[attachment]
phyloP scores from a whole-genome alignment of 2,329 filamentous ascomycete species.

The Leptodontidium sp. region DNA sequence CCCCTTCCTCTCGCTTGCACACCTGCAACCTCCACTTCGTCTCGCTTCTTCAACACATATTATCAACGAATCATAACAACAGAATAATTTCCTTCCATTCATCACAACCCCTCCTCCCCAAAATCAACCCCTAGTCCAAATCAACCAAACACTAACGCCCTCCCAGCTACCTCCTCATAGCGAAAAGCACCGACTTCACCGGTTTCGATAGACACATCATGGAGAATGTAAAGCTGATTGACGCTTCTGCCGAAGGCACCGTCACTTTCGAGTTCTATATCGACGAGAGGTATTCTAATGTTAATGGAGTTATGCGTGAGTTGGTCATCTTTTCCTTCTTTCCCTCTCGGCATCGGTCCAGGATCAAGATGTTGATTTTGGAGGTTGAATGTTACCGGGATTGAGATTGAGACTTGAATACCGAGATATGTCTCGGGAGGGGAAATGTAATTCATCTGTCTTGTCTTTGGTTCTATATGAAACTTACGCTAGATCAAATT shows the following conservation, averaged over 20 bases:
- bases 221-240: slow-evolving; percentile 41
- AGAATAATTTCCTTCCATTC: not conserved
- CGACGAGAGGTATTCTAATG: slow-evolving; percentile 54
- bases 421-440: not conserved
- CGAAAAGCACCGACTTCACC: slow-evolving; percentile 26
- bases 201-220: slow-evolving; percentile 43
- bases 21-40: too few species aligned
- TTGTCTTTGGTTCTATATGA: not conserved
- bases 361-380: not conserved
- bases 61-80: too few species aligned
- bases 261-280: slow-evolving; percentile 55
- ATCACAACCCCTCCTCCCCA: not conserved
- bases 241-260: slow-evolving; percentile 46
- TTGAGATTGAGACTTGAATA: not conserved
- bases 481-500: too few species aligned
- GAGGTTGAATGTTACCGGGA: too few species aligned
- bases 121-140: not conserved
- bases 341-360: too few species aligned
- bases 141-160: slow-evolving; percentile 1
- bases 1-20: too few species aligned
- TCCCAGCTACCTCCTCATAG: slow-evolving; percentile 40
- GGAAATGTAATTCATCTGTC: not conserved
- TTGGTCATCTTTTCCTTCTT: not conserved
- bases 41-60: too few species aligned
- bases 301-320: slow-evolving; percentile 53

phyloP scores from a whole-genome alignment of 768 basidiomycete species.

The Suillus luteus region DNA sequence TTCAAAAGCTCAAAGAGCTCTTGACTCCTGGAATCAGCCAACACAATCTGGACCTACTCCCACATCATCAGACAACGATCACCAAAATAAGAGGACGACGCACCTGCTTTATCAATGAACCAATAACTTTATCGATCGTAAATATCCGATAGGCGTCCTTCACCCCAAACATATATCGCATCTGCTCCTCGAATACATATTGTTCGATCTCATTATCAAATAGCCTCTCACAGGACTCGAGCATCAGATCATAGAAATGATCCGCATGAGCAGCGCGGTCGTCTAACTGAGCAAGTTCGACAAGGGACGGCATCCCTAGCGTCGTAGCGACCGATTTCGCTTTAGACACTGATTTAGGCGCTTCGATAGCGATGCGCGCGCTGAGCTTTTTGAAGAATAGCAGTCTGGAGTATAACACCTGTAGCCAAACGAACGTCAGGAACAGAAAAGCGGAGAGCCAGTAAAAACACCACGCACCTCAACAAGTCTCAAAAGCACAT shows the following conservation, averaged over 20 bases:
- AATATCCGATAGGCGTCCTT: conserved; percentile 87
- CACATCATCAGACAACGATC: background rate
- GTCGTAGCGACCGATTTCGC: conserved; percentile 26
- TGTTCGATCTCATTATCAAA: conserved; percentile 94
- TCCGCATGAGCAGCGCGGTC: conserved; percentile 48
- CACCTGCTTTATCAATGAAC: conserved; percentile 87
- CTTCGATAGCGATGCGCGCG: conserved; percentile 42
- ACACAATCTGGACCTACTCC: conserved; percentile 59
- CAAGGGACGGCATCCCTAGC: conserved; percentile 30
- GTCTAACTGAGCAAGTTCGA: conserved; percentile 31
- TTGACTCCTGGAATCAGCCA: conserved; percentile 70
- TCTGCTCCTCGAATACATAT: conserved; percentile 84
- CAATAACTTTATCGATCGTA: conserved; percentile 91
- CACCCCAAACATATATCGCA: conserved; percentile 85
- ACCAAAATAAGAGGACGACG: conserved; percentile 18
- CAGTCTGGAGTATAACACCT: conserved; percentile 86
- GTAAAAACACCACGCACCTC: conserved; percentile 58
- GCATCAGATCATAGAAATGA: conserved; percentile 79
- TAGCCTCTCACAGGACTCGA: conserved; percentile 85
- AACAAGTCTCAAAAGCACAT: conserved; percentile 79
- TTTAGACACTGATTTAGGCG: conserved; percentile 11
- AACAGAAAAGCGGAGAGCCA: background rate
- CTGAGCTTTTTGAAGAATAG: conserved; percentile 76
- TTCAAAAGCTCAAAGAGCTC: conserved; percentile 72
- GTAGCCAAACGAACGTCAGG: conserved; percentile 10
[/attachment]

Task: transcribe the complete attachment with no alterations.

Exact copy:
phyloP scores from a whole-genome alignment of 2,329 filamentous ascomycete species.

The Leptodontidium sp. region DNA sequence CCCCTTCCTCTCGCTTGCACACCTGCAACCTCCACTTCGTCTCGCTTCTTCAACACATATTATCAACGAATCATAACAACAGAATAATTTCCTTCCATTCATCACAACCCCTCCTCCCCAAAATCAACCCCTAGTCCAAATCAACCAAACACTAACGCCCTCCCAGCTACCTCCTCATAGCGAAAAGCACCGACTTCACCGGTTTCGATAGACACATCATGGAGAATGTAAAGCTGATTGACGCTTCTGCCGAAGGCACCGTCACTTTCGAGTTCTATATCGACGAGAGGTATTCTAATGTTAATGGAGTTATGCGTGAGTTGGTCATCTTTTCCTTCTTTCCCTCTCGGCATCGGTCCAGGATCAAGATGTTGATTTTGGAGGTTGAATGTTACCGGGATTGAGATTGAGACTTGAATACCGAGATATGTCTCGGGAGGGGAAATGTAATTCATCTGTCTTGTCTTTGGTTCTATATGAAACTTACGCTAGATCAAATT shows the following conservation, averaged over 20 bases:
- bases 221-240: slow-evolving; percentile 41
- AGAATAATTTCCTTCCATTC: not conserved
- CGACGAGAGGTATTCTAATG: slow-evolving; percentile 54
- bases 421-440: not conserved
- CGAAAAGCACCGACTTCACC: slow-evolving; percentile 26
- bases 201-220: slow-evolving; percentile 43
- bases 21-40: too few species aligned
- TTGTCTTTGGTTCTATATGA: not conserved
- bases 361-380: not conserved
- bases 61-80: too few species aligned
- bases 261-280: slow-evolving; percentile 55
- ATCACAACCCCTCCTCCCCA: not conserved
- bases 241-260: slow-evolving; percentile 46
- TTGAGATTGAGACTTGAATA: not conserved
- bases 481-500: too few species aligned
- GAGGTTGAATGTTACCGGGA: too few species aligned
- bases 121-140: not conserved
- bases 341-360: too few species aligned
- bases 141-160: slow-evolving; percentile 1
- bases 1-20: too few species aligned
- TCCCAGCTACCTCCTCATAG: slow-evolving; percentile 40
- GGAAATGTAATTCATCTGTC: not conserved
- TTGGTCATCTTTTCCTTCTT: not conserved
- bases 41-60: too few species aligned
- bases 301-320: slow-evolving; percentile 53

phyloP scores from a whole-genome alignment of 768 basidiomycete species.

The Suillus luteus region DNA sequence TTCAAAAGCTCAAAGAGCTCTTGACTCCTGGAATCAGCCAACACAATCTGGACCTACTCCCACATCATCAGACAACGATCACCAAAATAAGAGGACGACGCACCTGCTTTATCAATGAACCAATAACTTTATCGATCGTAAATATCCGATAGGCGTCCTTCACCCCAAACATATATCGCATCTGCTCCTCGAATACATATTGTTCGATCTCATTATCAAATAGCCTCTCACAGGACTCGAGCATCAGATCATAGAAATGATCCGCATGAGCAGCGCGGTCGTCTAACTGAGCAAGTTCGACAAGGGACGGCATCCCTAGCGTCGTAGCGACCGATTTCGCTTTAGACACTGATTTAGGCGCTTCGATAGCGATGCGCGCGCTGAGCTTTTTGAAGAATAGCAGTCTGGAGTATAACACCTGTAGCCAAACGAACGTCAGGAACAGAAAAGCGGAGAGCCAGTAAAAACACCACGCACCTCAACAAGTCTCAAAAGCACAT shows the following conservation, averaged over 20 bases:
- AATATCCGATAGGCGTCCTT: conserved; percentile 87
- CACATCATCAGACAACGATC: background rate
- GTCGTAGCGACCGATTTCGC: conserved; percentile 26
- TGTTCGATCTCATTATCAAA: conserved; percentile 94
- TCCGCATGAGCAGCGCGGTC: conserved; percentile 48
- CACCTGCTTTATCAATGAAC: conserved; percentile 87
- CTTCGATAGCGATGCGCGCG: conserved; percentile 42
- ACACAATCTGGACCTACTCC: conserved; percentile 59
- CAAGGGACGGCATCCCTAGC: conserved; percentile 30
- GTCTAACTGAGCAAGTTCGA: conserved; percentile 31
- TTGACTCCTGGAATCAGCCA: conserved; percentile 70
- TCTGCTCCTCGAATACATAT: conserved; percentile 84
- CAATAACTTTATCGATCGTA: conserved; percentile 91
- CACCCCAAACATATATCGCA: conserved; percentile 85
- ACCAAAATAAGAGGACGACG: conserved; percentile 18
- CAGTCTGGAGTATAACACCT: conserved; percentile 86
- GTAAAAACACCACGCACCTC: conserved; percentile 58
- GCATCAGATCATAGAAATGA: conserved; percentile 79
- TAGCCTCTCACAGGACTCGA: conserved; percentile 85
- AACAAGTCTCAAAAGCACAT: conserved; percentile 79
- TTTAGACACTGATTTAGGCG: conserved; percentile 11
- AACAGAAAAGCGGAGAGCCA: background rate
- CTGAGCTTTTTGAAGAATAG: conserved; percentile 76
- TTCAAAAGCTCAAAGAGCTC: conserved; percentile 72
- GTAGCCAAACGAACGTCAGG: conserved; percentile 10